First All-Cancer mRNA Vaccine that Works Published in Nature

biontech mrna vaccine cancer immunotherapy nature

Update (05/07/2017): BioNTech has published new results in Nature revealing a strong immune response in all 13 patients treated with its personalized mRNA cancer vaccine, strengthening its potential to become a universal cancer vaccine. 

Originally published on 02/06/2016

BioNTech and its academic partners have published in the well-known publication Nature, describing the first clinically applicable and systemic mRNA cancer immunotherapy vaccine.

Based in Germany, BioNTech is one of the major players in the mRNA field along with US money-magnet Moderna and German CureVac, which has already raised €300M. BioNTech is now disclosing a major achievement: the first clinically relevant and systemic mRNA cancer vaccine in the world. Results published in Nature show that the therapy has a body-wide effect and elicits a strong immune response.

The research was performed in collaboration with several academic and clinical partners – TRON, Research Center for Immunotherapy (FZI), the University Medical Center at the Johannes Gutenberg University Mainz and the Heidelberg University Hospital.

The group has pioneered a novel approach to target a nanoparticle mRNA vaccine, RNA-LPX, to dendritic cells, which collect antigens to present to cells of the immune system, in different parts of the body: spleen, lymph nodes and bone marrow. Once the mRNA interacts with the dendritic cells, it rapidly sparks off a potent response that mimics a natural antiviral immune response.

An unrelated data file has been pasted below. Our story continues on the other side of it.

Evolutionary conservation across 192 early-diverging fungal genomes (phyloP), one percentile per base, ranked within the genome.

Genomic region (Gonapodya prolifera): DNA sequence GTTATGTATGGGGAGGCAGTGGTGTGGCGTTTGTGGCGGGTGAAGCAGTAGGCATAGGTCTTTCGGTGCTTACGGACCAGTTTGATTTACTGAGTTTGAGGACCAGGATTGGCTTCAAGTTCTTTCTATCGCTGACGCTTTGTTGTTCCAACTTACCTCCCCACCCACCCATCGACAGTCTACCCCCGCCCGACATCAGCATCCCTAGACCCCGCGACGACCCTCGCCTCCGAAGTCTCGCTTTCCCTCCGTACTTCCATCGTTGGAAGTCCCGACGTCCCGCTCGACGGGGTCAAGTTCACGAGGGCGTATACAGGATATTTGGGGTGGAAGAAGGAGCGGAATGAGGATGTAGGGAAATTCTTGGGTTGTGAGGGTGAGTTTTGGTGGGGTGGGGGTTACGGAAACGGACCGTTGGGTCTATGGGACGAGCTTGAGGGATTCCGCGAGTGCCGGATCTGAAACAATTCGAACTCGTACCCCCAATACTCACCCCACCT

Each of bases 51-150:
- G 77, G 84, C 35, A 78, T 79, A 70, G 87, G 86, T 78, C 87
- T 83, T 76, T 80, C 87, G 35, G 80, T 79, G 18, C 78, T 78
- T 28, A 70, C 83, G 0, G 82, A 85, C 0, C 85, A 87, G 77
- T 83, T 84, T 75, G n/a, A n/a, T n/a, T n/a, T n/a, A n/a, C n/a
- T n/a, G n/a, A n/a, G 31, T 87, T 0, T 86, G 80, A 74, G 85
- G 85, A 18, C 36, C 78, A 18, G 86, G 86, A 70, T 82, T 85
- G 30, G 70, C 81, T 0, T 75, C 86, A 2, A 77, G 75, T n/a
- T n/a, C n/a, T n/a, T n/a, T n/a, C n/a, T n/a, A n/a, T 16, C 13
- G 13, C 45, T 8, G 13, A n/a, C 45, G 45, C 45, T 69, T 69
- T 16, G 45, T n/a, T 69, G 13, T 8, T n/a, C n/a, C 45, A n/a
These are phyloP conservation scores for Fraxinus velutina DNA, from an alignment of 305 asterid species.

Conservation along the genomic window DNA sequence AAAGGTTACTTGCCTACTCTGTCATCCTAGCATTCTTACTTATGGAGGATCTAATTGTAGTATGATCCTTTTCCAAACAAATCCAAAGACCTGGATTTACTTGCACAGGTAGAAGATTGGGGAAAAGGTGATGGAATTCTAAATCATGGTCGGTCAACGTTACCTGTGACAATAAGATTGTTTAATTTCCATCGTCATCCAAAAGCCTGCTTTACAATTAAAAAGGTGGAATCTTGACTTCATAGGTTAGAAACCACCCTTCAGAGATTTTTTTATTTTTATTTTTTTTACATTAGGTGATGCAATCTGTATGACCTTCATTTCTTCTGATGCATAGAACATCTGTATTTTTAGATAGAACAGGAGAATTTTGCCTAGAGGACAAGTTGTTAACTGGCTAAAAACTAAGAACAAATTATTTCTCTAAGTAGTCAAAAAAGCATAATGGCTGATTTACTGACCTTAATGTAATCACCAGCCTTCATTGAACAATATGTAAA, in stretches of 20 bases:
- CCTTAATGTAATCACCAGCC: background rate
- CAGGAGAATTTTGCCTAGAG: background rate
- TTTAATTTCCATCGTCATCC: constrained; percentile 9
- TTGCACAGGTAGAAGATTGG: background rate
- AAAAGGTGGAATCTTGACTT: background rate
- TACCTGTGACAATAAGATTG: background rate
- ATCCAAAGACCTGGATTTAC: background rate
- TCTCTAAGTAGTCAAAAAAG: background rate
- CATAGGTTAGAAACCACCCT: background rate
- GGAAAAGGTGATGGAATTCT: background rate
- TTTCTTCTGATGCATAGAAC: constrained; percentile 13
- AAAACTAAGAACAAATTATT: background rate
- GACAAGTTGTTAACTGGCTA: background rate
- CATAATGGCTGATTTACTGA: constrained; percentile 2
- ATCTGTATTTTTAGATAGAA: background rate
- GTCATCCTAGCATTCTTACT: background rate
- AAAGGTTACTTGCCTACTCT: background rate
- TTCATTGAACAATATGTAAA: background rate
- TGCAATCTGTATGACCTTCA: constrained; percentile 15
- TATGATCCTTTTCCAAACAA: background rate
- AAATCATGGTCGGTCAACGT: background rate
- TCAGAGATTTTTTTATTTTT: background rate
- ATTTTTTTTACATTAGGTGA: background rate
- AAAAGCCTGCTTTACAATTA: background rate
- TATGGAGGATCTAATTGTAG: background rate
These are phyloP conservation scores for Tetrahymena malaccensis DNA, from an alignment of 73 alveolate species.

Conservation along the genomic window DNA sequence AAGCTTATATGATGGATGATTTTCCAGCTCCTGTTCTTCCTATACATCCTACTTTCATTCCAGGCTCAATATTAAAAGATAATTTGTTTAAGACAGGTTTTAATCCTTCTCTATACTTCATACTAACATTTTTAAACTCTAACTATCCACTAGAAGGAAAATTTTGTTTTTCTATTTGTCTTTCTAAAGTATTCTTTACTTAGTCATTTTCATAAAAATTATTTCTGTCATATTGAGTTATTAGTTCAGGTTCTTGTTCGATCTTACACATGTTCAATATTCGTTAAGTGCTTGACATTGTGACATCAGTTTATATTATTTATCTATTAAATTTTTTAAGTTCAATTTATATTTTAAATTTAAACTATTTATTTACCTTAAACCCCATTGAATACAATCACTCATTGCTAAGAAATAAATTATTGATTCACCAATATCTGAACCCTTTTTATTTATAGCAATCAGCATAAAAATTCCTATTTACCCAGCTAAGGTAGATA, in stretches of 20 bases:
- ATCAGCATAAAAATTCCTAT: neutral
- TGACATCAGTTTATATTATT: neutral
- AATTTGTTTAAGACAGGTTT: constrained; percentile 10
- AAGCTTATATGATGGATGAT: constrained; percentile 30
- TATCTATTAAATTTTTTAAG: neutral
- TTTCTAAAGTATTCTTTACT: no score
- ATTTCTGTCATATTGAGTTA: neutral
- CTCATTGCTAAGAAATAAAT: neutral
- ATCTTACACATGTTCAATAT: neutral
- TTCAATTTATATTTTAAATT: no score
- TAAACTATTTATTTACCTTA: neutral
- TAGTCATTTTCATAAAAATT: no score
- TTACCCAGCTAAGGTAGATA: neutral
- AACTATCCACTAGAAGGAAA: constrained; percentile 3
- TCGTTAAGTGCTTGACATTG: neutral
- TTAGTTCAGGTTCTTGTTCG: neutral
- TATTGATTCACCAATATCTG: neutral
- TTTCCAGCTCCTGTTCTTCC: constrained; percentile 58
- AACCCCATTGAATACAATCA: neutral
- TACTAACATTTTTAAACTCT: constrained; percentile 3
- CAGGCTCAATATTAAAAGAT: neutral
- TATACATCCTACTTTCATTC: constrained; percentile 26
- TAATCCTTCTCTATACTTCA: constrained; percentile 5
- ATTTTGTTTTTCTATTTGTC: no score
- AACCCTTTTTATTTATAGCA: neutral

Mechanism of action for RNA-LPX


The technology works with a dual mechanism, involving both the adaptive, T-cell-mediated immune system and the innate, type-I interferon (IFN)-mediated system. The innate response is particularly important for the full antitumoral effects of the cancer vaccine.

Besides a promising mode of action and efficacy data from preclinical tumor models, the work also presents early data from a Phase I trial in patients with melanoma. In this clinical study, the cancer vaccine has again shown to elicit very strong immune responses even at a low dose. It was also very well tolerated by patients, with no severe toxicities observed to date.

The technology of BioNTech has already attracted US biotech giant Genentech, with which it has signed a massive deal with a €280M upfront payment. The company is also developing mRNA-encoded antibodies that could make the production of therapeutic drugs easier than ever.

This is a great step forward in mRNA therapeutics, which could bring about a truly personalized immunotherapy for all kinds of cancer. Watch our interview with Sean Marett, COO of BioNTech, to learn more about the exciting mRNA field.

Images via BioNTech; Kranz et al. (2016) Nature 534, 396-401


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